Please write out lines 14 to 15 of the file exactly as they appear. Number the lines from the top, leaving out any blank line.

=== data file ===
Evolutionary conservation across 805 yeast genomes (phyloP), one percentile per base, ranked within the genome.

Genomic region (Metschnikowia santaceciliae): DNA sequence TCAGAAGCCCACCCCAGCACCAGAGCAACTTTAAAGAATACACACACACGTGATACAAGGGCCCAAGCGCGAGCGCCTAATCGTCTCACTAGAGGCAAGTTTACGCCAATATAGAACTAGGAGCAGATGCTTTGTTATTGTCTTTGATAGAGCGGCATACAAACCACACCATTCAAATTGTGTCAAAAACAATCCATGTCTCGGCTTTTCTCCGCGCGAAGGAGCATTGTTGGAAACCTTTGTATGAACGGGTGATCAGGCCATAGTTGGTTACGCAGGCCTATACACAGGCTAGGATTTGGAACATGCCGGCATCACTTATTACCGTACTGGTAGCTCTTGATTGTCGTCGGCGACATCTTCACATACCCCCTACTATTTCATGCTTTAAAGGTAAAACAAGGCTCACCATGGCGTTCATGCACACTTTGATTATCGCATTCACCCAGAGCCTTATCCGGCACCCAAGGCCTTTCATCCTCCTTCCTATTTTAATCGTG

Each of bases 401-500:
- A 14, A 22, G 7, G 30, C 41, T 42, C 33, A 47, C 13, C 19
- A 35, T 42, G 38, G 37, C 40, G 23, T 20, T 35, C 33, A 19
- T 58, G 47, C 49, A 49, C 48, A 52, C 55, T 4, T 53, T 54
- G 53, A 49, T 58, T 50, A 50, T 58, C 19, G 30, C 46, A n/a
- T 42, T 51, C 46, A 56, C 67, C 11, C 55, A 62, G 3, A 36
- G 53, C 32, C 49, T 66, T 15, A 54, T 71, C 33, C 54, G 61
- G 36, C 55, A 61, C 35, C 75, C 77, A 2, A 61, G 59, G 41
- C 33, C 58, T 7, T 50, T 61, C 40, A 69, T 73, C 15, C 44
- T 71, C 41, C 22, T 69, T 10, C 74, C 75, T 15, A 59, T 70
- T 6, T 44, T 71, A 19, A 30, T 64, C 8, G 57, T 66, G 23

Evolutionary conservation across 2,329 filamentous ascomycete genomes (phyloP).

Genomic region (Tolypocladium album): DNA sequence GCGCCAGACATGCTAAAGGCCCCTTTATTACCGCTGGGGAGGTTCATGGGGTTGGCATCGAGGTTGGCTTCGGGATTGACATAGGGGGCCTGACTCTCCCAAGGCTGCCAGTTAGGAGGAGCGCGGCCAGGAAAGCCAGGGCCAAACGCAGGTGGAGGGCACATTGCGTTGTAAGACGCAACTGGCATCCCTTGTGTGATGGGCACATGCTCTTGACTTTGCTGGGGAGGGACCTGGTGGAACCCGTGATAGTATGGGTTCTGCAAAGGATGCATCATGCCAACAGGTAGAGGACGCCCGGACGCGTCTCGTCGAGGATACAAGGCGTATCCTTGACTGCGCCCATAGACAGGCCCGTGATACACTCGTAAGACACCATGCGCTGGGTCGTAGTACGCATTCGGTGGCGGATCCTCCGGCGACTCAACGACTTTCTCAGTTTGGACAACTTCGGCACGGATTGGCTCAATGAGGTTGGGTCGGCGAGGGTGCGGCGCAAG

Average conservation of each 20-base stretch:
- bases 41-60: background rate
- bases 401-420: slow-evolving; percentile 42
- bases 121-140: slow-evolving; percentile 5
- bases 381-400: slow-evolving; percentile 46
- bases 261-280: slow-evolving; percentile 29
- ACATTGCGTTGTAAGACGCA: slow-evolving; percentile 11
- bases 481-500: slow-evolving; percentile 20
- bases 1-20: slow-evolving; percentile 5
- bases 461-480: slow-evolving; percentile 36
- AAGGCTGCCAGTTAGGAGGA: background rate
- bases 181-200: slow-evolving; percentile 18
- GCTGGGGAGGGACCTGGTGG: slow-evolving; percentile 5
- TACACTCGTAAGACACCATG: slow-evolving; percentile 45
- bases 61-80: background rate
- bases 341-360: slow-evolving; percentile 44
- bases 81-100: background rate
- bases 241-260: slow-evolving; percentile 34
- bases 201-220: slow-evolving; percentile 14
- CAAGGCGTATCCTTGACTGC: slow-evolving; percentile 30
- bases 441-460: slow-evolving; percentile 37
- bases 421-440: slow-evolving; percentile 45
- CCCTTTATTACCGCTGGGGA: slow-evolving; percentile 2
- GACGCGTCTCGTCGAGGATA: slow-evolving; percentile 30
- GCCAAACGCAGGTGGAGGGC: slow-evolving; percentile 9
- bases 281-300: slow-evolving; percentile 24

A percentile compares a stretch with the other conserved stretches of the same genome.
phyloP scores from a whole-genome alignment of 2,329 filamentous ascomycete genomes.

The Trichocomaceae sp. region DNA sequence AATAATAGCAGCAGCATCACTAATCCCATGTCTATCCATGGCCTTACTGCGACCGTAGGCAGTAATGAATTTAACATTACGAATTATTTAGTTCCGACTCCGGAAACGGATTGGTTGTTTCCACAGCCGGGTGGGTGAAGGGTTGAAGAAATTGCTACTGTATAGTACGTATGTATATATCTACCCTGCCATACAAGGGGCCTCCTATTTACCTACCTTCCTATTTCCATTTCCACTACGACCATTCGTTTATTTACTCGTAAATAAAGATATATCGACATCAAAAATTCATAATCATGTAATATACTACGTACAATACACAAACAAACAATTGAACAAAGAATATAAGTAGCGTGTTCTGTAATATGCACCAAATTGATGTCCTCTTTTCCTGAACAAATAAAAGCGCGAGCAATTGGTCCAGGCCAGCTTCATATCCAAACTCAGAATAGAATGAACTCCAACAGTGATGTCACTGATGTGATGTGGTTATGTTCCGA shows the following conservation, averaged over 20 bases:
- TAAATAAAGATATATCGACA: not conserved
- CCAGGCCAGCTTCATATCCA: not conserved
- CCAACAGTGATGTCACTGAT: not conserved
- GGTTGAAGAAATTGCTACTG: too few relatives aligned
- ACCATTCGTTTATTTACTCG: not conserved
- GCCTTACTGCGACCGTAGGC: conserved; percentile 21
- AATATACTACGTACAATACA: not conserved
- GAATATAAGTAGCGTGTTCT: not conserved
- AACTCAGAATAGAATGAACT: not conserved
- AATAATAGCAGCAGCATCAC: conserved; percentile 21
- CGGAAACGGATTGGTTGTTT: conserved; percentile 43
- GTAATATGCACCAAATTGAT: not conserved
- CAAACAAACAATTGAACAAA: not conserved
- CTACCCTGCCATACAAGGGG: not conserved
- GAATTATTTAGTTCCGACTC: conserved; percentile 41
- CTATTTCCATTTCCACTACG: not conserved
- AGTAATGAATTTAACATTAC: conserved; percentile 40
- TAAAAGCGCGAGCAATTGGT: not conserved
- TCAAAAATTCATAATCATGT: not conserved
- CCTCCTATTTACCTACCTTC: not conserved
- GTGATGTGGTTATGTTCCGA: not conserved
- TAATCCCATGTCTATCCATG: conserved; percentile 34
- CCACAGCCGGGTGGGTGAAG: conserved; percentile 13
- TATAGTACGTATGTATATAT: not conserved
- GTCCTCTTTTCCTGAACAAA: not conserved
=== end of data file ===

Evolutionary conservation across 2,329 filamentous ascomycete genomes (phyloP).

Genomic region (Tolypocladium album): DNA sequence GCGCCAGACATGCTAAAGGCCCCTTTATTACCGCTGGGGAGGTTCATGGGGTTGGCATCGAGGTTGGCTTCGGGATTGACATAGGGGGCCTGACTCTCCCAAGGCTGCCAGTTAGGAGGAGCGCGGCCAGGAAAGCCAGGGCCAAACGCAGGTGGAGGGCACATTGCGTTGTAAGACGCAACTGGCATCCCTTGTGTGATGGGCACATGCTCTTGACTTTGCTGGGGAGGGACCTGGTGGAACCCGTGATAGTATGGGTTCTGCAAAGGATGCATCATGCCAACAGGTAGAGGACGCCCGGACGCGTCTCGTCGAGGATACAAGGCGTATCCTTGACTGCGCCCATAGACAGGCCCGTGATACACTCGTAAGACACCATGCGCTGGGTCGTAGTACGCATTCGGTGGCGGATCCTCCGGCGACTCAACGACTTTCTCAGTTTGGACAACTTCGGCACGGATTGGCTCAATGAGGTTGGGTCGGCGAGGGTGCGGCGCAAG